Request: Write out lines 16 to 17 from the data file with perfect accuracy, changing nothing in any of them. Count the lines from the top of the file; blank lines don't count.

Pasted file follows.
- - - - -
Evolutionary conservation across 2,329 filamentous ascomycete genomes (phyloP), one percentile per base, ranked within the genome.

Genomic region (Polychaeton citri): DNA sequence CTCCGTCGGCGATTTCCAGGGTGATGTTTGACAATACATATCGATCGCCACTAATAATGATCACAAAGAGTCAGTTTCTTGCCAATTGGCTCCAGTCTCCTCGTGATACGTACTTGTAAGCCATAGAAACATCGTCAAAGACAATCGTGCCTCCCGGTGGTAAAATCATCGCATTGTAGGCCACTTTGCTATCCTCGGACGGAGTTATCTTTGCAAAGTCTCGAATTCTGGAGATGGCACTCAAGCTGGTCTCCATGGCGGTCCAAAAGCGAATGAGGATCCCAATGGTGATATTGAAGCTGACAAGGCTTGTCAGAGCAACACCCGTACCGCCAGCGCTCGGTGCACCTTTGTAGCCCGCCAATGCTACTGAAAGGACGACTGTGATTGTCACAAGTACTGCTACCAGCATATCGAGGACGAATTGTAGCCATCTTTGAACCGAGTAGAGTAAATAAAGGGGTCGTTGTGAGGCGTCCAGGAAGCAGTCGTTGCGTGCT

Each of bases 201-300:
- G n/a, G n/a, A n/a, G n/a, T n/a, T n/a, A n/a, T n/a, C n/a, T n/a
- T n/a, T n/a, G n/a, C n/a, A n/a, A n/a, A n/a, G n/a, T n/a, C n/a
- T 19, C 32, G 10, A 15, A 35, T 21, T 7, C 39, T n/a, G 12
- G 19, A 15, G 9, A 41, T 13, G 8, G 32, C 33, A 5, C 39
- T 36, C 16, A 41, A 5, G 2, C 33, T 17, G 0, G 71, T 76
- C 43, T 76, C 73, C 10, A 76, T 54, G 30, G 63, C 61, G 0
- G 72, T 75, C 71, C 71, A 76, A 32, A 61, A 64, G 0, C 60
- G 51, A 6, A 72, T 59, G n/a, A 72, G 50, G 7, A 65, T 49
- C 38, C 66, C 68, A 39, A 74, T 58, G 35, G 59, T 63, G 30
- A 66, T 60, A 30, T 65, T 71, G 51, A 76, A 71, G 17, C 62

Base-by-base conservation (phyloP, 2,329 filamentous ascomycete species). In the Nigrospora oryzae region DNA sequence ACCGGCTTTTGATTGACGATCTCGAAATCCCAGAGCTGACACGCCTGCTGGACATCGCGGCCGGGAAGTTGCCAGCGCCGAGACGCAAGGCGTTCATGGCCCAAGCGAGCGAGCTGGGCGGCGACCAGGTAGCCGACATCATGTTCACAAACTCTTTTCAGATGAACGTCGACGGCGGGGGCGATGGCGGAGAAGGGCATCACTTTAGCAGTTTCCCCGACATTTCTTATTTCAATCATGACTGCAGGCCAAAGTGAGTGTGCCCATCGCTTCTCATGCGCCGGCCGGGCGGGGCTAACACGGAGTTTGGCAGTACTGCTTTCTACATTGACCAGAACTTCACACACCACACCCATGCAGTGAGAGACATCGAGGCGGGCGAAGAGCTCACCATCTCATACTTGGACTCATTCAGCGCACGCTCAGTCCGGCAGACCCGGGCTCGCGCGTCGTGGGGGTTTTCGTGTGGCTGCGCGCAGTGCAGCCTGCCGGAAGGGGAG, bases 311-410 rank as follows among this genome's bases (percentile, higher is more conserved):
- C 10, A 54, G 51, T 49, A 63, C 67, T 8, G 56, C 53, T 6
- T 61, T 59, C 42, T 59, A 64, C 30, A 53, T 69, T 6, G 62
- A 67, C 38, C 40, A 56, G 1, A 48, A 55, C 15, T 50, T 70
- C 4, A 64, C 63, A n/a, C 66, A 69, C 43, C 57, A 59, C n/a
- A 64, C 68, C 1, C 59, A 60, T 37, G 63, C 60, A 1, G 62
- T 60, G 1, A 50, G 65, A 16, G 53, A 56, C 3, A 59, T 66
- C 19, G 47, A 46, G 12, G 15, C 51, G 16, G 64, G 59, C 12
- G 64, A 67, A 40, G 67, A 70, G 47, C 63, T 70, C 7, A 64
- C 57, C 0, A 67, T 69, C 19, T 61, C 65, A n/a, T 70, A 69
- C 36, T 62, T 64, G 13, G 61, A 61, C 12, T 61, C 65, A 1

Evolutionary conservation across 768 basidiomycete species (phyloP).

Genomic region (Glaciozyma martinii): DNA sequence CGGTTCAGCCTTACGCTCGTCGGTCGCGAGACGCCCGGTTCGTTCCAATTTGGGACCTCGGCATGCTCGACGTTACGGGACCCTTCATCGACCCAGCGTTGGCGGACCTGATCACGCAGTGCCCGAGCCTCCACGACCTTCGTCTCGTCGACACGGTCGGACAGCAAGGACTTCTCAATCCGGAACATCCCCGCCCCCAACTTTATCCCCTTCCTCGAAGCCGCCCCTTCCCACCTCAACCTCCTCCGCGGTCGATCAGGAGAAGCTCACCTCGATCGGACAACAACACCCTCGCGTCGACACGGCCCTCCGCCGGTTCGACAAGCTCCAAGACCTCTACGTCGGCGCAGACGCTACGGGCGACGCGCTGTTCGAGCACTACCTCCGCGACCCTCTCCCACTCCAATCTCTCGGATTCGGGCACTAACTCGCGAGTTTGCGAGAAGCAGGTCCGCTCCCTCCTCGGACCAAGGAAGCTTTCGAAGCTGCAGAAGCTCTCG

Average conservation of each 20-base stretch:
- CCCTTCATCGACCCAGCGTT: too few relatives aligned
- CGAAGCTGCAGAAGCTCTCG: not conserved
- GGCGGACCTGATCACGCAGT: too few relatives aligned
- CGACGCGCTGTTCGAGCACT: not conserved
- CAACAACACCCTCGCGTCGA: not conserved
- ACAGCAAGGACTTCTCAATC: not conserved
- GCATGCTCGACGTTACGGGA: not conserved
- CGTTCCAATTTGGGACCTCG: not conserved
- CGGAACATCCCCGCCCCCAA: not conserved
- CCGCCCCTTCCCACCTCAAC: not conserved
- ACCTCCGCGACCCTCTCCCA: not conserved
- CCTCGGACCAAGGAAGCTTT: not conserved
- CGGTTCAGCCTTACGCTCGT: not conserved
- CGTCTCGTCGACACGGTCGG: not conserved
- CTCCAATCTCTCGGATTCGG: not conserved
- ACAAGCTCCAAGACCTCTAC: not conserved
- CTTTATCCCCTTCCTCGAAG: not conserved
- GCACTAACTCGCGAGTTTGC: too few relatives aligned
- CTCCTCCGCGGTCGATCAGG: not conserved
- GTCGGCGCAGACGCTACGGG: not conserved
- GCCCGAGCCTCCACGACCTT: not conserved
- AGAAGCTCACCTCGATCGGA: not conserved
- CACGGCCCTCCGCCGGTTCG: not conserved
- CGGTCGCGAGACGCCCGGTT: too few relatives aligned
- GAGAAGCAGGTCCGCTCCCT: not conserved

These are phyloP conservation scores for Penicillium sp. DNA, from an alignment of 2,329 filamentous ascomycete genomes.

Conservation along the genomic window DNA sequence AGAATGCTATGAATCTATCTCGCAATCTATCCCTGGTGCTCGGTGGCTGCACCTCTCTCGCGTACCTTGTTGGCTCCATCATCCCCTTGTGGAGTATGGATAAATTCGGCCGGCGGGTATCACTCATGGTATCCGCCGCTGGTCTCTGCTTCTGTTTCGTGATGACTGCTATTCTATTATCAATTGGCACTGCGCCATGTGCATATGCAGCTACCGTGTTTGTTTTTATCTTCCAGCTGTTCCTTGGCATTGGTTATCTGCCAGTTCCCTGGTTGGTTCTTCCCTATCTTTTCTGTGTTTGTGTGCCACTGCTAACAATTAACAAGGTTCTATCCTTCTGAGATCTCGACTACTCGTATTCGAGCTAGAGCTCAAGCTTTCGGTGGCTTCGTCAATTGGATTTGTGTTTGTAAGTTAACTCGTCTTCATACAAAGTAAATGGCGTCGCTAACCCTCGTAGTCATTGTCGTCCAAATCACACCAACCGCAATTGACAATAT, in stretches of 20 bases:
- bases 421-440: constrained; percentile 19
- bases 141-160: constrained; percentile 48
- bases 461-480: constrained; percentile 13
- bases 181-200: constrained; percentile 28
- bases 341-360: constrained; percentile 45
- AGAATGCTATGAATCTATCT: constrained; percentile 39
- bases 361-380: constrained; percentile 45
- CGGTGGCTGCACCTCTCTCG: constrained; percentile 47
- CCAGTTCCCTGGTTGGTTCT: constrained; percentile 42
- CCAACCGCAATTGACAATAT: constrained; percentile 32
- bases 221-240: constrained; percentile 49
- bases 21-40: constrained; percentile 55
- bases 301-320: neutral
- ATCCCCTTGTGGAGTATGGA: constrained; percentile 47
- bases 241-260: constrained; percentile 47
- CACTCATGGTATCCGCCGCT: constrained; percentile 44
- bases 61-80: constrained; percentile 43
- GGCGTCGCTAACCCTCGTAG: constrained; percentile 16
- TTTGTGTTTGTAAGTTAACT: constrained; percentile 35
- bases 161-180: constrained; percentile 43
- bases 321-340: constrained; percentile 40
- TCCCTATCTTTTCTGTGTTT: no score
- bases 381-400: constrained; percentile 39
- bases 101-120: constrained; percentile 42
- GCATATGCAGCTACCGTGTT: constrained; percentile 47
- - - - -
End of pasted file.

- T 61, T 59, C 42, T 59, A 64, C 30, A 53, T 69, T 6, G 62
- A 67, C 38, C 40, A 56, G 1, A 48, A 55, C 15, T 50, T 70